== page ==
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Challenge’s goal crucial to Bay (Editorial)
(Dec. 13, 2016) Would you believe? By 2025, farmers could be hailed as heroes of the Chesapeake Bay recovery?
The Delmarva Land and Litter challenge, should it be successful — and its leaders contend that failure is not an option — will have recorded these accomplishments in the next nine years:
Delmarva farmers and their agribusiness partners will be recognized as respected stewards of the land, guardians of natural resources and champions of the rural cultural heritage in the Chesapeake Bay watershed.
Delmarva agriculture will be considered regionally neutral in importing and exporting nutrients, and wherever possible, nutrients will be recycled locally to support sustainable agricultural operations.
Nutrients will be utilized in farming operations without negative environmental impacts on land and in adjacent waters; and, growers will be rewarded for producing high value food, feed, fiber, clean energy and ecosystem services.
Bear in mind all of this is being brought to you by stakeholders who, the leaders of the initiative admit, “often have been at odds” with each other.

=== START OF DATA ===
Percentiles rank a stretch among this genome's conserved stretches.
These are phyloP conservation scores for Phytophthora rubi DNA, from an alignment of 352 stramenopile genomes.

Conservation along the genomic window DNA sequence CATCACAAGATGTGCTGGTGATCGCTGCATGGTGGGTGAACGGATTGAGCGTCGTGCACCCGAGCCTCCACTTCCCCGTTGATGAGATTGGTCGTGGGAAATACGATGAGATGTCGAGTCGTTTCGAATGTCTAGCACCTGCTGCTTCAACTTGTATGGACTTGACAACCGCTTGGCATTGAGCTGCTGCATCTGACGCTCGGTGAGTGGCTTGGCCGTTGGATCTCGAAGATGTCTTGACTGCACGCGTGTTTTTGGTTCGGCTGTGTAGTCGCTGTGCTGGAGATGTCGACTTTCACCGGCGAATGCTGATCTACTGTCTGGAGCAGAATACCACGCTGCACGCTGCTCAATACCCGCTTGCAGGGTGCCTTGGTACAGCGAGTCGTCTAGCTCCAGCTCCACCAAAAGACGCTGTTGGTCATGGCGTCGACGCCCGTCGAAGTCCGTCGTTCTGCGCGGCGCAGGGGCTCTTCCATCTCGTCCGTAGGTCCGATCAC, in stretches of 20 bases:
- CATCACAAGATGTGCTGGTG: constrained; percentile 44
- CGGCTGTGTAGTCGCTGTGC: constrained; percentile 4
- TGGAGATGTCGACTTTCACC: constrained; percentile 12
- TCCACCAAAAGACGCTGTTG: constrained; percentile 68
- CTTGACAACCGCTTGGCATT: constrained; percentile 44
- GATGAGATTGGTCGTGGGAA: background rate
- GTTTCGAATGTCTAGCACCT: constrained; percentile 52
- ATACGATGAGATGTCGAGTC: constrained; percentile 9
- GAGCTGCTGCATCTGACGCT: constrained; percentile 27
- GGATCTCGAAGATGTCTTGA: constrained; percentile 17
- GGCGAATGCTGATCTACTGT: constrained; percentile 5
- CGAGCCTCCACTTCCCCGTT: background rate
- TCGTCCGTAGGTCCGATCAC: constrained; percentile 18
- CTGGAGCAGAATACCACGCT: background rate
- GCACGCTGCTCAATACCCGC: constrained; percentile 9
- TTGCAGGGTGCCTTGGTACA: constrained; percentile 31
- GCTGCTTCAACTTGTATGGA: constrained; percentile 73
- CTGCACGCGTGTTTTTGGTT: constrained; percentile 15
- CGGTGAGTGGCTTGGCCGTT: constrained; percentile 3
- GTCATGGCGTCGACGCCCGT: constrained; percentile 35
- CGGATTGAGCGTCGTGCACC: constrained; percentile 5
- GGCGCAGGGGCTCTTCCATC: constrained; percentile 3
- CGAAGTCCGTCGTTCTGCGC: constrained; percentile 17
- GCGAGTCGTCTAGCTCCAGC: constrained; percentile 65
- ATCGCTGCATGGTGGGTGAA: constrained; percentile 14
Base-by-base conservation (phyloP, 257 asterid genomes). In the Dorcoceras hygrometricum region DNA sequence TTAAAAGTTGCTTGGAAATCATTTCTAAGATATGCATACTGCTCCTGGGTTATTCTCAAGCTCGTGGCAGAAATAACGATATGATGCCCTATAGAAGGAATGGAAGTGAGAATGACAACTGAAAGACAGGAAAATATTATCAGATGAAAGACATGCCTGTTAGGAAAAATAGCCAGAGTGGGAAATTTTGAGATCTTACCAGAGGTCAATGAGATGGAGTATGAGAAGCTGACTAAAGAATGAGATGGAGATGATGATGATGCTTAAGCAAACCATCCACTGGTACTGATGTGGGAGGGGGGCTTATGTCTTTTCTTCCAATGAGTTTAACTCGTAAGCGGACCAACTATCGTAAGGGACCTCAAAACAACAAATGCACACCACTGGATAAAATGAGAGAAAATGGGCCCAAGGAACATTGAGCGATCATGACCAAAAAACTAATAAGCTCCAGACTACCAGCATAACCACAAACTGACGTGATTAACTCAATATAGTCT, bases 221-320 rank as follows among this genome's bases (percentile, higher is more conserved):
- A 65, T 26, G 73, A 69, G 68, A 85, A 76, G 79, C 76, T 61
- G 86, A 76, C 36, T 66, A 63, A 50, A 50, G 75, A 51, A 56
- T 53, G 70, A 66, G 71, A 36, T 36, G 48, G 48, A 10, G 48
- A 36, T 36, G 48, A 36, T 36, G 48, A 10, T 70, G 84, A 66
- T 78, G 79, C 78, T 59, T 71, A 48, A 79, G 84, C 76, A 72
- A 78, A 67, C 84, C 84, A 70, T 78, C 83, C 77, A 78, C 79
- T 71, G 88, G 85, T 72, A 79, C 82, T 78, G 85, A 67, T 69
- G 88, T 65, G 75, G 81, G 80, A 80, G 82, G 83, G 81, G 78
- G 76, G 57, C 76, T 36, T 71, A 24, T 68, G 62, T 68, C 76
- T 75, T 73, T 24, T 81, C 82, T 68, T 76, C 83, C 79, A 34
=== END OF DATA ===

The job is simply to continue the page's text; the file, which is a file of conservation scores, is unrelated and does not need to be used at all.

That’s an understatement.
The environmental community and agriculture have been tangling with each other for many years, ever since the deteriorating quality of the Chesapeake Bay grabbed the social conscience of the 5,450 square mile watershed.
Now the stakeholders of the Delmarva Land and Litter Challenge are sitting down together, beginning to map the strategies and pathways for achieving both water quality and an energetic agriculture.
A steering committee has been appointed as have three subcommittees, or work groups, looking at such factors as “mass balance” or the total amount of nutrients generated on or coming into the Delmarva Peninsula; new technology that could be brought into play; and transportation, or the problems involved in getting manure and litter to where it can be used.
Work group leaders say that through the achievement of the goals set out in the report, “Delmarva farmers and their agri-business partners will be viewed as respected stewards of the land, guardians of natural resources and champions of the rural cultural heritage in the Chesapeake Bay watershed.”